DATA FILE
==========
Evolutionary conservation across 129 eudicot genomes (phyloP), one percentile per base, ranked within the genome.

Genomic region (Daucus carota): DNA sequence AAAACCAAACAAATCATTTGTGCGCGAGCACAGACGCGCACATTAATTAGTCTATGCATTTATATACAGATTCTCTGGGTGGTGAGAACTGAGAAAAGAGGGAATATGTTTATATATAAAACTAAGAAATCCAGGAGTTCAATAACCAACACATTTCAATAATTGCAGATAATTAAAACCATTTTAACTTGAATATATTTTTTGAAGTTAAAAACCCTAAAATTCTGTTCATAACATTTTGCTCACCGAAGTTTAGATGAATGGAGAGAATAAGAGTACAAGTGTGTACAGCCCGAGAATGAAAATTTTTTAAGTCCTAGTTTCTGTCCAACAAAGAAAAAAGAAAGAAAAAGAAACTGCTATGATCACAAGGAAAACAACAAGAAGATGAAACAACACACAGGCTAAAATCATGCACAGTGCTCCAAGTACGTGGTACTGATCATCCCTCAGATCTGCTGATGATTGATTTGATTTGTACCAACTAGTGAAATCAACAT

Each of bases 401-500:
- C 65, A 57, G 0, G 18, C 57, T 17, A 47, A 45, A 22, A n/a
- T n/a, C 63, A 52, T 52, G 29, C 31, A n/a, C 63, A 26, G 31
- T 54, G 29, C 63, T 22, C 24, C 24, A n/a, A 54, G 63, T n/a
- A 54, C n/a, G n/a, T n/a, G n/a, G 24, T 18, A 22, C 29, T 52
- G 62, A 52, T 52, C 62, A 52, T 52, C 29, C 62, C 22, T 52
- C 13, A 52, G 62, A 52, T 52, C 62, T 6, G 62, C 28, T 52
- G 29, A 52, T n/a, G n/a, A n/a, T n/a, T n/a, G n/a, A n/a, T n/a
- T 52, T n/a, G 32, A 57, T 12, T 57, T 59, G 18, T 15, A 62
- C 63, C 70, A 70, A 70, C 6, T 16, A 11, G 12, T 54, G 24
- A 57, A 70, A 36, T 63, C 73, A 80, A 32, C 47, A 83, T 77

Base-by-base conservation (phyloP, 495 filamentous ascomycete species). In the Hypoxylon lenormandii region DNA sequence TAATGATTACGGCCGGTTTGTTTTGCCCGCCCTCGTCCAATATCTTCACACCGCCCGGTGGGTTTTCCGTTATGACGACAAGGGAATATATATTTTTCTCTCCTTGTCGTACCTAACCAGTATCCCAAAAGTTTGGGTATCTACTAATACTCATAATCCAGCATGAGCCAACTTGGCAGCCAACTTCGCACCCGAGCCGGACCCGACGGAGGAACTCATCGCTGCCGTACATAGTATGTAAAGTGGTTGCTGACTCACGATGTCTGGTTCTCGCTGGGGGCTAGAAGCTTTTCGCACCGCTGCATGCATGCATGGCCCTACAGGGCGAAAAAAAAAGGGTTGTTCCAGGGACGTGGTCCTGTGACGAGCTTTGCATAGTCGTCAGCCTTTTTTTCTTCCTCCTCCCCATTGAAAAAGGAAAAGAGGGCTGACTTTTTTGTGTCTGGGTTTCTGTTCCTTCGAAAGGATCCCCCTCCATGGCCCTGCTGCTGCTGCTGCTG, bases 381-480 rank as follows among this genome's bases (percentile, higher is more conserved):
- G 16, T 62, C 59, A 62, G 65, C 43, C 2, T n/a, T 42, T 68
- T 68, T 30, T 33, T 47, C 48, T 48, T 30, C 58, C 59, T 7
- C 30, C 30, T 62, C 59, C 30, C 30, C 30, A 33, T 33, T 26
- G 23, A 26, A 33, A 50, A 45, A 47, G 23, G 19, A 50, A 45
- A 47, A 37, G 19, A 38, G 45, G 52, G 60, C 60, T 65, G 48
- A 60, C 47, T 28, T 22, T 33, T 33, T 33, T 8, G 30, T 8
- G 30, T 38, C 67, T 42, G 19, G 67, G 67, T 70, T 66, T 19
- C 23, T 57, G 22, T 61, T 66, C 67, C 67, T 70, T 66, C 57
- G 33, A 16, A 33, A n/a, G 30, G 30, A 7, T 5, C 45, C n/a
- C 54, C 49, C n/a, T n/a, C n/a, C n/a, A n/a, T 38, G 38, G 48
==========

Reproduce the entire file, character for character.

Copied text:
Evolutionary conservation across 129 eudicot genomes (phyloP), one percentile per base, ranked within the genome.

Genomic region (Daucus carota): DNA sequence AAAACCAAACAAATCATTTGTGCGCGAGCACAGACGCGCACATTAATTAGTCTATGCATTTATATACAGATTCTCTGGGTGGTGAGAACTGAGAAAAGAGGGAATATGTTTATATATAAAACTAAGAAATCCAGGAGTTCAATAACCAACACATTTCAATAATTGCAGATAATTAAAACCATTTTAACTTGAATATATTTTTTGAAGTTAAAAACCCTAAAATTCTGTTCATAACATTTTGCTCACCGAAGTTTAGATGAATGGAGAGAATAAGAGTACAAGTGTGTACAGCCCGAGAATGAAAATTTTTTAAGTCCTAGTTTCTGTCCAACAAAGAAAAAAGAAAGAAAAAGAAACTGCTATGATCACAAGGAAAACAACAAGAAGATGAAACAACACACAGGCTAAAATCATGCACAGTGCTCCAAGTACGTGGTACTGATCATCCCTCAGATCTGCTGATGATTGATTTGATTTGTACCAACTAGTGAAATCAACAT

Each of bases 401-500:
- C 65, A 57, G 0, G 18, C 57, T 17, A 47, A 45, A 22, A n/a
- T n/a, C 63, A 52, T 52, G 29, C 31, A n/a, C 63, A 26, G 31
- T 54, G 29, C 63, T 22, C 24, C 24, A n/a, A 54, G 63, T n/a
- A 54, C n/a, G n/a, T n/a, G n/a, G 24, T 18, A 22, C 29, T 52
- G 62, A 52, T 52, C 62, A 52, T 52, C 29, C 62, C 22, T 52
- C 13, A 52, G 62, A 52, T 52, C 62, T 6, G 62, C 28, T 52
- G 29, A 52, T n/a, G n/a, A n/a, T n/a, T n/a, G n/a, A n/a, T n/a
- T 52, T n/a, G 32, A 57, T 12, T 57, T 59, G 18, T 15, A 62
- C 63, C 70, A 70, A 70, C 6, T 16, A 11, G 12, T 54, G 24
- A 57, A 70, A 36, T 63, C 73, A 80, A 32, C 47, A 83, T 77

Base-by-base conservation (phyloP, 495 filamentous ascomycete species). In the Hypoxylon lenormandii region DNA sequence TAATGATTACGGCCGGTTTGTTTTGCCCGCCCTCGTCCAATATCTTCACACCGCCCGGTGGGTTTTCCGTTATGACGACAAGGGAATATATATTTTTCTCTCCTTGTCGTACCTAACCAGTATCCCAAAAGTTTGGGTATCTACTAATACTCATAATCCAGCATGAGCCAACTTGGCAGCCAACTTCGCACCCGAGCCGGACCCGACGGAGGAACTCATCGCTGCCGTACATAGTATGTAAAGTGGTTGCTGACTCACGATGTCTGGTTCTCGCTGGGGGCTAGAAGCTTTTCGCACCGCTGCATGCATGCATGGCCCTACAGGGCGAAAAAAAAAGGGTTGTTCCAGGGACGTGGTCCTGTGACGAGCTTTGCATAGTCGTCAGCCTTTTTTTCTTCCTCCTCCCCATTGAAAAAGGAAAAGAGGGCTGACTTTTTTGTGTCTGGGTTTCTGTTCCTTCGAAAGGATCCCCCTCCATGGCCCTGCTGCTGCTGCTGCTG, bases 381-480 rank as follows among this genome's bases (percentile, higher is more conserved):
- G 16, T 62, C 59, A 62, G 65, C 43, C 2, T n/a, T 42, T 68
- T 68, T 30, T 33, T 47, C 48, T 48, T 30, C 58, C 59, T 7
- C 30, C 30, T 62, C 59, C 30, C 30, C 30, A 33, T 33, T 26
- G 23, A 26, A 33, A 50, A 45, A 47, G 23, G 19, A 50, A 45
- A 47, A 37, G 19, A 38, G 45, G 52, G 60, C 60, T 65, G 48
- A 60, C 47, T 28, T 22, T 33, T 33, T 33, T 8, G 30, T 8
- G 30, T 38, C 67, T 42, G 19, G 67, G 67, T 70, T 66, T 19
- C 23, T 57, G 22, T 61, T 66, C 67, C 67, T 70, T 66, C 57
- G 33, A 16, A 33, A n/a, G 30, G 30, A 7, T 5, C 45, C n/a
- C 54, C 49, C n/a, T n/a, C n/a, C n/a, A n/a, T 38, G 38, G 48